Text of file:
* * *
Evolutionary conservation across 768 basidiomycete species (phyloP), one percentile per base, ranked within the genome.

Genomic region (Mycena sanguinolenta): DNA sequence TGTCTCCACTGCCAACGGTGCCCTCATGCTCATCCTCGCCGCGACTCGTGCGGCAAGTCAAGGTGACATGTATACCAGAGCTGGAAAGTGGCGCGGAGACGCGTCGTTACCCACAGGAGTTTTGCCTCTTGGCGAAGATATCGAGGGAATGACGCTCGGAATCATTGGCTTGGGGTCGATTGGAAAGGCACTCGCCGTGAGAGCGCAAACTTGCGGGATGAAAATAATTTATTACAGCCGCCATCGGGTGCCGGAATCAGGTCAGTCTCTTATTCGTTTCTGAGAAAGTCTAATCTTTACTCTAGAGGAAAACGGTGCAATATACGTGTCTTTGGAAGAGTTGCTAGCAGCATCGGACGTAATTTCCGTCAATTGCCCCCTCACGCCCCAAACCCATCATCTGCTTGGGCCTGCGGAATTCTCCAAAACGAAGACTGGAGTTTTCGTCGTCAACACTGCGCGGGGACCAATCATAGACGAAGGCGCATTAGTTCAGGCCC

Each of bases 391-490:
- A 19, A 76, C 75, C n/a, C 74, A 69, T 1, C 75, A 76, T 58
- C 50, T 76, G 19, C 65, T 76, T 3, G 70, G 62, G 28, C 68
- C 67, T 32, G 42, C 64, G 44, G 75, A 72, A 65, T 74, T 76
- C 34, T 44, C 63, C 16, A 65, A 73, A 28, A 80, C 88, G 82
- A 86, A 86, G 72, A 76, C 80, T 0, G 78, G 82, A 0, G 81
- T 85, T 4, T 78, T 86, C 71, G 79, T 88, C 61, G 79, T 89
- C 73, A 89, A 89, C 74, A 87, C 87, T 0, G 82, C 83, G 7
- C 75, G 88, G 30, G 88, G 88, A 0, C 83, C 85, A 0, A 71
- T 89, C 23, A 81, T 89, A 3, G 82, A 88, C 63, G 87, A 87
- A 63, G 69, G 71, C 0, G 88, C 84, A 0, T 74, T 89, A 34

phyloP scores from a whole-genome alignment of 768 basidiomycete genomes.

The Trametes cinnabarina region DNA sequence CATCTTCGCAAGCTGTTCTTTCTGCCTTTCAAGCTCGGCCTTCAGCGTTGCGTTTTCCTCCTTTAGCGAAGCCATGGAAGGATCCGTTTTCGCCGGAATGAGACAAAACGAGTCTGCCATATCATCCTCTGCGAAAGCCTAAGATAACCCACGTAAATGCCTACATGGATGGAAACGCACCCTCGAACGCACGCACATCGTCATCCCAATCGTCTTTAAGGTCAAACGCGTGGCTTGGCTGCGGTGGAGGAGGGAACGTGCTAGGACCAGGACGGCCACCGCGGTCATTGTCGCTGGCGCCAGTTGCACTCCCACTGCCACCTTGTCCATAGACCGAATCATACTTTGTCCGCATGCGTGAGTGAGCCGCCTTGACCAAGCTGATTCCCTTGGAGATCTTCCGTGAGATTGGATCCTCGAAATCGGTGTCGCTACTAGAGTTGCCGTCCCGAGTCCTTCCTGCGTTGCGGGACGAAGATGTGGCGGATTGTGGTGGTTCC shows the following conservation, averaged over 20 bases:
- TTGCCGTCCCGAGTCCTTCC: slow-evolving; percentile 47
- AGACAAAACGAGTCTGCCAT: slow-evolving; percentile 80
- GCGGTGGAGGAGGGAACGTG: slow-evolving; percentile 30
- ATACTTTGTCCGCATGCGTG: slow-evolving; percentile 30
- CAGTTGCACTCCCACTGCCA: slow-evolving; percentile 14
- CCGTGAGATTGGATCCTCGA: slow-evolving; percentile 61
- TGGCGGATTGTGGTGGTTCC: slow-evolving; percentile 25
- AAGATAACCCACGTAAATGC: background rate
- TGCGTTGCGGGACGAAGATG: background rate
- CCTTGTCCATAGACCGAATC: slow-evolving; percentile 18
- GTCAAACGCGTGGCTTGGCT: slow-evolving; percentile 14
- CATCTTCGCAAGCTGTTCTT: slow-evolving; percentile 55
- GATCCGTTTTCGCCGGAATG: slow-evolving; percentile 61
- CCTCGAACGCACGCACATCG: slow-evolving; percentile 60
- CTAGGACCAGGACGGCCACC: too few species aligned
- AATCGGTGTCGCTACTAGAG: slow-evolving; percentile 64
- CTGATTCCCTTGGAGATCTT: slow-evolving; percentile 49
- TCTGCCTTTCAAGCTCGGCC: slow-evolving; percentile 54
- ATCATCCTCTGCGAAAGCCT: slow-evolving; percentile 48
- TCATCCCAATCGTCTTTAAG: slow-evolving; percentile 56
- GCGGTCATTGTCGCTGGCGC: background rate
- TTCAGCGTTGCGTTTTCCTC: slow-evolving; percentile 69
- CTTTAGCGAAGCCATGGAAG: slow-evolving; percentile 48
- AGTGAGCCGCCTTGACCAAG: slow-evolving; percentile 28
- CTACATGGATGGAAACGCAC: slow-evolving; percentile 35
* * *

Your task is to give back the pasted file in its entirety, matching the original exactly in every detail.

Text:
Evolutionary conservation across 768 basidiomycete species (phyloP), one percentile per base, ranked within the genome.

Genomic region (Mycena sanguinolenta): DNA sequence TGTCTCCACTGCCAACGGTGCCCTCATGCTCATCCTCGCCGCGACTCGTGCGGCAAGTCAAGGTGACATGTATACCAGAGCTGGAAAGTGGCGCGGAGACGCGTCGTTACCCACAGGAGTTTTGCCTCTTGGCGAAGATATCGAGGGAATGACGCTCGGAATCATTGGCTTGGGGTCGATTGGAAAGGCACTCGCCGTGAGAGCGCAAACTTGCGGGATGAAAATAATTTATTACAGCCGCCATCGGGTGCCGGAATCAGGTCAGTCTCTTATTCGTTTCTGAGAAAGTCTAATCTTTACTCTAGAGGAAAACGGTGCAATATACGTGTCTTTGGAAGAGTTGCTAGCAGCATCGGACGTAATTTCCGTCAATTGCCCCCTCACGCCCCAAACCCATCATCTGCTTGGGCCTGCGGAATTCTCCAAAACGAAGACTGGAGTTTTCGTCGTCAACACTGCGCGGGGACCAATCATAGACGAAGGCGCATTAGTTCAGGCCC

Each of bases 391-490:
- A 19, A 76, C 75, C n/a, C 74, A 69, T 1, C 75, A 76, T 58
- C 50, T 76, G 19, C 65, T 76, T 3, G 70, G 62, G 28, C 68
- C 67, T 32, G 42, C 64, G 44, G 75, A 72, A 65, T 74, T 76
- C 34, T 44, C 63, C 16, A 65, A 73, A 28, A 80, C 88, G 82
- A 86, A 86, G 72, A 76, C 80, T 0, G 78, G 82, A 0, G 81
- T 85, T 4, T 78, T 86, C 71, G 79, T 88, C 61, G 79, T 89
- C 73, A 89, A 89, C 74, A 87, C 87, T 0, G 82, C 83, G 7
- C 75, G 88, G 30, G 88, G 88, A 0, C 83, C 85, A 0, A 71
- T 89, C 23, A 81, T 89, A 3, G 82, A 88, C 63, G 87, A 87
- A 63, G 69, G 71, C 0, G 88, C 84, A 0, T 74, T 89, A 34

phyloP scores from a whole-genome alignment of 768 basidiomycete genomes.

The Trametes cinnabarina region DNA sequence CATCTTCGCAAGCTGTTCTTTCTGCCTTTCAAGCTCGGCCTTCAGCGTTGCGTTTTCCTCCTTTAGCGAAGCCATGGAAGGATCCGTTTTCGCCGGAATGAGACAAAACGAGTCTGCCATATCATCCTCTGCGAAAGCCTAAGATAACCCACGTAAATGCCTACATGGATGGAAACGCACCCTCGAACGCACGCACATCGTCATCCCAATCGTCTTTAAGGTCAAACGCGTGGCTTGGCTGCGGTGGAGGAGGGAACGTGCTAGGACCAGGACGGCCACCGCGGTCATTGTCGCTGGCGCCAGTTGCACTCCCACTGCCACCTTGTCCATAGACCGAATCATACTTTGTCCGCATGCGTGAGTGAGCCGCCTTGACCAAGCTGATTCCCTTGGAGATCTTCCGTGAGATTGGATCCTCGAAATCGGTGTCGCTACTAGAGTTGCCGTCCCGAGTCCTTCCTGCGTTGCGGGACGAAGATGTGGCGGATTGTGGTGGTTCC shows the following conservation, averaged over 20 bases:
- TTGCCGTCCCGAGTCCTTCC: slow-evolving; percentile 47
- AGACAAAACGAGTCTGCCAT: slow-evolving; percentile 80
- GCGGTGGAGGAGGGAACGTG: slow-evolving; percentile 30
- ATACTTTGTCCGCATGCGTG: slow-evolving; percentile 30
- CAGTTGCACTCCCACTGCCA: slow-evolving; percentile 14
- CCGTGAGATTGGATCCTCGA: slow-evolving; percentile 61
- TGGCGGATTGTGGTGGTTCC: slow-evolving; percentile 25
- AAGATAACCCACGTAAATGC: background rate
- TGCGTTGCGGGACGAAGATG: background rate
- CCTTGTCCATAGACCGAATC: slow-evolving; percentile 18
- GTCAAACGCGTGGCTTGGCT: slow-evolving; percentile 14
- CATCTTCGCAAGCTGTTCTT: slow-evolving; percentile 55
- GATCCGTTTTCGCCGGAATG: slow-evolving; percentile 61
- CCTCGAACGCACGCACATCG: slow-evolving; percentile 60
- CTAGGACCAGGACGGCCACC: too few species aligned
- AATCGGTGTCGCTACTAGAG: slow-evolving; percentile 64
- CTGATTCCCTTGGAGATCTT: slow-evolving; percentile 49
- TCTGCCTTTCAAGCTCGGCC: slow-evolving; percentile 54
- ATCATCCTCTGCGAAAGCCT: slow-evolving; percentile 48
- TCATCCCAATCGTCTTTAAG: slow-evolving; percentile 56
- GCGGTCATTGTCGCTGGCGC: background rate
- TTCAGCGTTGCGTTTTCCTC: slow-evolving; percentile 69
- CTTTAGCGAAGCCATGGAAG: slow-evolving; percentile 48
- AGTGAGCCGCCTTGACCAAG: slow-evolving; percentile 28
- CTACATGGATGGAAACGCAC: slow-evolving; percentile 35